A man with HIV since the 1980s appears to have recovered, doctors say. They report that he is the fourth person to recover from the disease.
He underwent a bone marrow transplant to treat leukemia, a blood cancer from someone who naturally resisted the virus.
The 66-year-old, who did not want to be identified, has stopped taking HIV medication.
He says he is very grateful that the virus is no longer detectable in his body.
The man is known as a ‘City of Hope’ patient after the hospital where he was treated in Duarte, California.
Many of his friends died of HIV before antiretroviral drugs gave people a normal lifespan.
“Didn’t expect a day like this to come”
Human immunodeficiency virus (HIV) damages the body’s immune system. This leads to AIDS (a disease caused by immune deficiency) and the body’s inability to fight infection.
In a statement, the man said: “When I was diagnosed with HIV in 1988, like many people, I thought it was a death sentence.
“I never thought I would see the day when I would no longer have HIV.”
But, he was treated not for his HIV disease. He was diagnosed with leukemia at the age of 63 and was cured after undergoing treatment.
The man’s medical team decided he needed a bone marrow transplant to replace his cancerous blood cells. Coincidentally, his ‘donor’ was HIV-positive. Resistant to virus
The virus enters our body’s white blood cells using a very subtle pathway through a protein called CCR5.
However, this CCR5 antibody is normal in some people, including the one who helped her with bone marrow surgery. They prevent HIV from ovulating.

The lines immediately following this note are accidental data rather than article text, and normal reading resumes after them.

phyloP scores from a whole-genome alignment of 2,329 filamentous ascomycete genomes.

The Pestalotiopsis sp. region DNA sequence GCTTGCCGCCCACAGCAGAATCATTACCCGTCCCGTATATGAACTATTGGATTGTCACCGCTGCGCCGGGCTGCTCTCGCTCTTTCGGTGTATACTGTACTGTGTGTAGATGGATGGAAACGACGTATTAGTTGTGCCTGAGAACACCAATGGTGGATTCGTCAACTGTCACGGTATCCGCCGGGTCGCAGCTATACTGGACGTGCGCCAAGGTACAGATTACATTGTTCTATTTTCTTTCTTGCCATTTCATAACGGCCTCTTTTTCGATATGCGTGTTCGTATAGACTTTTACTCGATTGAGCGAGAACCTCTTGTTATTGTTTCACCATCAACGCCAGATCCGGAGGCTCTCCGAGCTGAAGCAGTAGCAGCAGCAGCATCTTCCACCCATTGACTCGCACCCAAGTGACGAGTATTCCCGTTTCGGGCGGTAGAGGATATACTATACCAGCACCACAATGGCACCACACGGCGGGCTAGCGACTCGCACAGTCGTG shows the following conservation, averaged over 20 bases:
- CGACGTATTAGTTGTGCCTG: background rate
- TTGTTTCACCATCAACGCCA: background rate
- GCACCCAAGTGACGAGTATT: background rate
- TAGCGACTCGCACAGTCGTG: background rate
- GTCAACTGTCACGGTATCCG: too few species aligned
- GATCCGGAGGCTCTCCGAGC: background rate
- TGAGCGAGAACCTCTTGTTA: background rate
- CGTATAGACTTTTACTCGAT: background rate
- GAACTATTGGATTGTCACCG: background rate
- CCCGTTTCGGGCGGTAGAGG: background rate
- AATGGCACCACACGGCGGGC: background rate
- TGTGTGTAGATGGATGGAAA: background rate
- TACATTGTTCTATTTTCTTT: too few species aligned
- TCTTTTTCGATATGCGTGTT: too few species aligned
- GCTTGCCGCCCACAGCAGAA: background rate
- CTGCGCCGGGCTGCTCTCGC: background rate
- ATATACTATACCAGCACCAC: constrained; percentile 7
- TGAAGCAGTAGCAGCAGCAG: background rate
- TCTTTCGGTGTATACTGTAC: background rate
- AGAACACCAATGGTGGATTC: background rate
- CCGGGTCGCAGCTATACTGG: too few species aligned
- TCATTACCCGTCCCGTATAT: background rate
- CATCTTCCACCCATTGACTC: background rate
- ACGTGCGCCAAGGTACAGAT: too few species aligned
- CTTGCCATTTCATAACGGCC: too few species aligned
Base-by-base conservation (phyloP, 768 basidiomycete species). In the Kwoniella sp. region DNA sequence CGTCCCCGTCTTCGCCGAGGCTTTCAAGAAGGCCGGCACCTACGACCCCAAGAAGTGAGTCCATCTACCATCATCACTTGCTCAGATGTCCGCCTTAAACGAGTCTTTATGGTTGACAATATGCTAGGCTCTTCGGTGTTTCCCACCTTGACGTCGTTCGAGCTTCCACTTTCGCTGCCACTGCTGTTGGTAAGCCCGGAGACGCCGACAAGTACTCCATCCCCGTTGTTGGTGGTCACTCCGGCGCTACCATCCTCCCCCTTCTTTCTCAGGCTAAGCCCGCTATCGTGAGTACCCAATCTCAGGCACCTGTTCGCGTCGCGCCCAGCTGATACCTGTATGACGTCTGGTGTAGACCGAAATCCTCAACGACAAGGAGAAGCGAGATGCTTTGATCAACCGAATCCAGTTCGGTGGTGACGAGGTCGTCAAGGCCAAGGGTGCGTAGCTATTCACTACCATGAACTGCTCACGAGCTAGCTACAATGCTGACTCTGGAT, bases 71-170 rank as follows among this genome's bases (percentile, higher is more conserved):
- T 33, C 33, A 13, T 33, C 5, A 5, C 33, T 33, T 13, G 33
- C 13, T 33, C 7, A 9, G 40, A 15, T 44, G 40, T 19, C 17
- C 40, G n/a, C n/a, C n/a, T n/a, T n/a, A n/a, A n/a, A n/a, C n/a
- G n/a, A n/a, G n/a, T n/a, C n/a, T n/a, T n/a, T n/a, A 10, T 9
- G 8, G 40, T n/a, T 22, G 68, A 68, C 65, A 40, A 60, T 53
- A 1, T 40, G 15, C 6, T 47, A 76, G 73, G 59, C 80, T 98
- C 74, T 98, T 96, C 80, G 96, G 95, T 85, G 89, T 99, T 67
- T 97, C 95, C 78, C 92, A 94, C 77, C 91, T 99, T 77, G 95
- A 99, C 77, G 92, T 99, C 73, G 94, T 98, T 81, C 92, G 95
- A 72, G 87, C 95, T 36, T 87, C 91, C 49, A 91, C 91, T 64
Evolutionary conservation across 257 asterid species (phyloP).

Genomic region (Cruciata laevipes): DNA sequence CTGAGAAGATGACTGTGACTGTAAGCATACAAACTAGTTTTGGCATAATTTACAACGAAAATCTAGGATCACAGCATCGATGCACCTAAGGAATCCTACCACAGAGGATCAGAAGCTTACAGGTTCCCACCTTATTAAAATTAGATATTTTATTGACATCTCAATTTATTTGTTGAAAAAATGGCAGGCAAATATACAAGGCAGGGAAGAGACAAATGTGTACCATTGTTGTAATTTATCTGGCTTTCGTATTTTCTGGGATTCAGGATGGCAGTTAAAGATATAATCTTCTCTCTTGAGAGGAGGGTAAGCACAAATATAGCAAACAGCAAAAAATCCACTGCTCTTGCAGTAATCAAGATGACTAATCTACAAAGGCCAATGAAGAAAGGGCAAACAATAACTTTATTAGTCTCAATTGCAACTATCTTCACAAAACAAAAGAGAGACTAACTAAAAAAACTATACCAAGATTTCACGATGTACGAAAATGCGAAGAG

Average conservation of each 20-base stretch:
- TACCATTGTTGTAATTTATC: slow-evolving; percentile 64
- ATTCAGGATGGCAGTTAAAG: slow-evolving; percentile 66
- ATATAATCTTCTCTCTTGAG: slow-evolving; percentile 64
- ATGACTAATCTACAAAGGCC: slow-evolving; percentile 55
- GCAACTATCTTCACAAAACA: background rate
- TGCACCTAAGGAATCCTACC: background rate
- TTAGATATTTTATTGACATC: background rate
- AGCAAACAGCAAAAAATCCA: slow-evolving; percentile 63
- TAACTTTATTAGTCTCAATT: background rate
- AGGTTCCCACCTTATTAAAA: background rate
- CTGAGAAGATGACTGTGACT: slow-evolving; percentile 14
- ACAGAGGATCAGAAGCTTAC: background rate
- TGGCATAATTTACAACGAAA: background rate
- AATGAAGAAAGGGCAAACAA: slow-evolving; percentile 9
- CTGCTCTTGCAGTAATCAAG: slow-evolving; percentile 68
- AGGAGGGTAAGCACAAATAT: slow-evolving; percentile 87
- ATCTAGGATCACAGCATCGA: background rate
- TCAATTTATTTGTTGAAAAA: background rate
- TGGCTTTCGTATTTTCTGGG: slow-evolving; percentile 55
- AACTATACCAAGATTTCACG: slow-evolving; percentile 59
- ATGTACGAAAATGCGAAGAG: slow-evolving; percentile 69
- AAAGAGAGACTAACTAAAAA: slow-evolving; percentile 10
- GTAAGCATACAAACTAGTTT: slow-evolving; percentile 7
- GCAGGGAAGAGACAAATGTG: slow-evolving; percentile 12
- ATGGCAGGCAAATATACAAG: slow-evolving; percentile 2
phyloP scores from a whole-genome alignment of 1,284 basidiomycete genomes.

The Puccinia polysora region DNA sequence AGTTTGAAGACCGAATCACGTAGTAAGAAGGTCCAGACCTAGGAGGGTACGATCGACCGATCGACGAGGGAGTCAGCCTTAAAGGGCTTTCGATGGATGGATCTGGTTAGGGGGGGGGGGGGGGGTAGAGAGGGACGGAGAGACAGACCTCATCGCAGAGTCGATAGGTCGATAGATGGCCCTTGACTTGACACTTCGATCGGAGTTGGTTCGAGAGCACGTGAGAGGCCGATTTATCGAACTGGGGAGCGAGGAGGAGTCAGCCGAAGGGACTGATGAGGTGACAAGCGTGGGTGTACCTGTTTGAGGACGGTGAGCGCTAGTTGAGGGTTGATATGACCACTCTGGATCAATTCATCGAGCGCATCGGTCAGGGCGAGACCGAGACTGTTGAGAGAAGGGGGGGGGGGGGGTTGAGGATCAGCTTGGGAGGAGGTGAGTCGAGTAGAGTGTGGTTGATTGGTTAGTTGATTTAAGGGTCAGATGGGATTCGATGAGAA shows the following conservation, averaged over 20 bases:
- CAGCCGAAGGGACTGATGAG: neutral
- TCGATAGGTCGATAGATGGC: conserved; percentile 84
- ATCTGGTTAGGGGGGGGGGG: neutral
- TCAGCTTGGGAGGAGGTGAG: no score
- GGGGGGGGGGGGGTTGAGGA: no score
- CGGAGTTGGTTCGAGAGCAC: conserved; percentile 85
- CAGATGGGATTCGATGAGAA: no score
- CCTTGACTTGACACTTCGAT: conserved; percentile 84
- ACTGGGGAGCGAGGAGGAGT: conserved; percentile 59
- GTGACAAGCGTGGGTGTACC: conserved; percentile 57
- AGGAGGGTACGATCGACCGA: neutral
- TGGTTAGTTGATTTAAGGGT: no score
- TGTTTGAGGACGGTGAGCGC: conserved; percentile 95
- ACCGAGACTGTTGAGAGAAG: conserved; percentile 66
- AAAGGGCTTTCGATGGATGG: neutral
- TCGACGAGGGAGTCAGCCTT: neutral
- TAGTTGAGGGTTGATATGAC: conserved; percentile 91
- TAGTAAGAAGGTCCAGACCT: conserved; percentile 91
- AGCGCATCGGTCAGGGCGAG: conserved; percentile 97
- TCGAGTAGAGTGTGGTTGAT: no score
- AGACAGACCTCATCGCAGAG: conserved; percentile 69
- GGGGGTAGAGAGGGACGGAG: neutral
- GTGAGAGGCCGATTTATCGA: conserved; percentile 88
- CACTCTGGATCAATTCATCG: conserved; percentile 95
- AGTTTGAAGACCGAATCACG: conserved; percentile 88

Human immunodeficiency virus
Is there a change?
The ‘City of Hope patient’ was closely monitored after the transplant. And no levels of HIV were detected in his body.
He has been on hiatus for over 17 months now.
We were happy to let him know that he had recovered from HIV. And he no longer has to take the antiretroviral therapy he’s been on for more than 30 years,” said Dr. Jana Dichter, an infectious disease physician at City of Hope.
In 2011, Timothy Ray Brown, also known as the Berlin Patient, became the first person in the world to be cured of HIV.
There have been three such persons in the last three years. The ‘City of Hope’ patient is the oldest patient to receive such treatment and has lived with HIV for the longest time.
But bone marrow transplants are not going to change the way HIV is treated for the 38 million people in the world who are currently infected.
Dr. Dichter told me: “It’s a complicated procedure with significant potential side effects, so it’s not really an appropriate option for most people living with HIV.”
“However, researchers are exploring ways to target the CCR5 pathway using gene therapy as a potential therapy.
His treatment was announced at the AIDS 2022 conference in Montreal, Canada.
Professor Sharon Levin, president-elect of the International AIDS Society, said there had been ‘a handful of private cures before this’ and they provided ‘continuing hope for people living with HIV and inspiration for the scientific community’.
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HIV victim recovered after 22 years, and how is that possible
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